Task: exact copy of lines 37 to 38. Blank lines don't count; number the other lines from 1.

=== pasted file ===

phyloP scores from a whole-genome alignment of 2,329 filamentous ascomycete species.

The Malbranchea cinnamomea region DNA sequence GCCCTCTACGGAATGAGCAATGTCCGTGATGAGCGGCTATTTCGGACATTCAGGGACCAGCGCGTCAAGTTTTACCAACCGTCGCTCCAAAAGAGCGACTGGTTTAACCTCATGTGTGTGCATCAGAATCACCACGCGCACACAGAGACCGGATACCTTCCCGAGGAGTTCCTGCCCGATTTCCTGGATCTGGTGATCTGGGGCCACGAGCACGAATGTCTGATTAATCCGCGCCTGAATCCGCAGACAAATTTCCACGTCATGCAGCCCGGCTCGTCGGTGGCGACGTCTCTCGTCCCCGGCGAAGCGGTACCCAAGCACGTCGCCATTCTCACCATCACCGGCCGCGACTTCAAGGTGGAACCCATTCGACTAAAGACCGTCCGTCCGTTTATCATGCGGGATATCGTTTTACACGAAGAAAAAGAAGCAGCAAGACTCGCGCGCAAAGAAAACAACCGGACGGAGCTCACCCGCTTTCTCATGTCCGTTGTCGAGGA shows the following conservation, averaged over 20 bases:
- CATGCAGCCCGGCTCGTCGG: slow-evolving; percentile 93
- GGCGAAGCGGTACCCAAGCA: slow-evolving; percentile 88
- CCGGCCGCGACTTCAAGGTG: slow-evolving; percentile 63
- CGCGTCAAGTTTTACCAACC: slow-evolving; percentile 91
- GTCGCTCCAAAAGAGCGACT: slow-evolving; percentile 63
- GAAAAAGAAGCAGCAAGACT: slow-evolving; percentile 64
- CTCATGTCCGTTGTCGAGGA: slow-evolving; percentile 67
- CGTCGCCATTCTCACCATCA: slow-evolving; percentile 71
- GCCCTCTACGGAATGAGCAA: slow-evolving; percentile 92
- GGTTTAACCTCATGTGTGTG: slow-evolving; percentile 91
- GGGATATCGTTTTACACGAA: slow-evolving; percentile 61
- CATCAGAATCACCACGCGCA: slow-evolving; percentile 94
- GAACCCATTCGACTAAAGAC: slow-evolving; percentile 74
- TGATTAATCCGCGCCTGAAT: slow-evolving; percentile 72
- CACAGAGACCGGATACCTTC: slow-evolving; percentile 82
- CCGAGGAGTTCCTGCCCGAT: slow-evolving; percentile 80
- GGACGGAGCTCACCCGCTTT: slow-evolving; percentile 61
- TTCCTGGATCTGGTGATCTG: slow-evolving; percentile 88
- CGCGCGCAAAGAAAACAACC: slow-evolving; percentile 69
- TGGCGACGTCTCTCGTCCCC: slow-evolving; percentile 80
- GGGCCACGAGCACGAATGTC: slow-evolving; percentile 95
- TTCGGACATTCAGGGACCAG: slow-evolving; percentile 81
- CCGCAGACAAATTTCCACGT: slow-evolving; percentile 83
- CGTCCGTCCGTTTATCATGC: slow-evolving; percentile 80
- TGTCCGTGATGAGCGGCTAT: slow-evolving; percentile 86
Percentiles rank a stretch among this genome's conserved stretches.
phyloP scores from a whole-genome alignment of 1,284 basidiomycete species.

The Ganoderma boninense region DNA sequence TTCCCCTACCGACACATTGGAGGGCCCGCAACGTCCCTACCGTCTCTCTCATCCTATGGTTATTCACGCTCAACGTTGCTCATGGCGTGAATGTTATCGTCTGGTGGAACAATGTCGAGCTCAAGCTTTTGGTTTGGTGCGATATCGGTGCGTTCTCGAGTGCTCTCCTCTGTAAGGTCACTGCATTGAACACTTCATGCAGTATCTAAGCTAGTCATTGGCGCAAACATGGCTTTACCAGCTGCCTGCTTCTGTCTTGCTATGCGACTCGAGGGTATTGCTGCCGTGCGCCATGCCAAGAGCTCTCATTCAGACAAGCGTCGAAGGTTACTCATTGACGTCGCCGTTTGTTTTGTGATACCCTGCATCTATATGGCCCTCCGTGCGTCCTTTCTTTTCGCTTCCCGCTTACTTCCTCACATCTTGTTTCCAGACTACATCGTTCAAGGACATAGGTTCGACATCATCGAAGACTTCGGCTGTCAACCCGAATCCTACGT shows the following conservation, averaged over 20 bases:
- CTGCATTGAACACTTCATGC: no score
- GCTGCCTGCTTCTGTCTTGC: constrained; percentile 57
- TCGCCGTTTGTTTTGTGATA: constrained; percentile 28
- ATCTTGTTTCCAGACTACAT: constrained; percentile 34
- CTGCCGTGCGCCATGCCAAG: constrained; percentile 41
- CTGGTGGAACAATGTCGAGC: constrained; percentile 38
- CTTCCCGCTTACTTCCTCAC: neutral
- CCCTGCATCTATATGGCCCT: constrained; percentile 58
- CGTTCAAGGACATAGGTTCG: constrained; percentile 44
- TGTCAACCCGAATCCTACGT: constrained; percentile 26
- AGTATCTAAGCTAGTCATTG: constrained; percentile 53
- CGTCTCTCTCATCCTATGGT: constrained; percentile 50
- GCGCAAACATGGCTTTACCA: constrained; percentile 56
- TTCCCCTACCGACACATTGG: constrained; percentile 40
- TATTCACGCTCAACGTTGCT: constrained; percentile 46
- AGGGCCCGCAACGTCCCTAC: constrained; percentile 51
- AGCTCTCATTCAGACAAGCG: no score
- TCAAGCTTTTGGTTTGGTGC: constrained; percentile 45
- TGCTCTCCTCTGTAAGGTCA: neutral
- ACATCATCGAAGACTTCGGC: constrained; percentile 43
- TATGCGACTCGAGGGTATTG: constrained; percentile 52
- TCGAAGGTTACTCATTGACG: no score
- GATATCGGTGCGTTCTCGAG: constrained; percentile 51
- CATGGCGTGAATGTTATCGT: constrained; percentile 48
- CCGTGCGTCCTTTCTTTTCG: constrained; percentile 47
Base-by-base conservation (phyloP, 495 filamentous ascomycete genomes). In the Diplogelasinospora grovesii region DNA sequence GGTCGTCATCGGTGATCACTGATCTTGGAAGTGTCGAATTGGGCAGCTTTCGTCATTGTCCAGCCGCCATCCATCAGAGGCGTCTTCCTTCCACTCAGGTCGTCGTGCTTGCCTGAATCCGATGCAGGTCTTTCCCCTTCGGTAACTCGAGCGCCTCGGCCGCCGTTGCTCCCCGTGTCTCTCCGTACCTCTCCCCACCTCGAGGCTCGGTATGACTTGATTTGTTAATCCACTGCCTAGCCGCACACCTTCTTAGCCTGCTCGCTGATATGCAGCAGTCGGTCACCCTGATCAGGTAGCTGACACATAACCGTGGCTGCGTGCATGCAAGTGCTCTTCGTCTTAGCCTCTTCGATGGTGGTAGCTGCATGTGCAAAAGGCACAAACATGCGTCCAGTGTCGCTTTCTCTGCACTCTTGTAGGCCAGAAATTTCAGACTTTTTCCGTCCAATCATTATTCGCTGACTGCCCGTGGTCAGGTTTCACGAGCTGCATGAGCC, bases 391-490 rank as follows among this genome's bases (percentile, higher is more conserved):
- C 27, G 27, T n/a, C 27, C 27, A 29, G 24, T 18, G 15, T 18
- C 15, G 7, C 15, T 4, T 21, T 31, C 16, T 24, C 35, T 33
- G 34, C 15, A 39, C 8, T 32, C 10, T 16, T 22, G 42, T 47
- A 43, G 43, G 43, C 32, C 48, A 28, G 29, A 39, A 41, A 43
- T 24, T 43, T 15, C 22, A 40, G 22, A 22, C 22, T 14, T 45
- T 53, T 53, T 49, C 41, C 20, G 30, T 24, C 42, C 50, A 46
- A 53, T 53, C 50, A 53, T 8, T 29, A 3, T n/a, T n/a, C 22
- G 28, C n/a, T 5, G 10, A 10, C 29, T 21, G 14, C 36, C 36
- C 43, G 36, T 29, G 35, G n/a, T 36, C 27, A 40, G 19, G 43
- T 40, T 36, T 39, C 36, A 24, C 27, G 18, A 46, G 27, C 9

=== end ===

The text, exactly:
- CTTCCCGCTTACTTCCTCAC: neutral
- CCCTGCATCTATATGGCCCT: constrained; percentile 58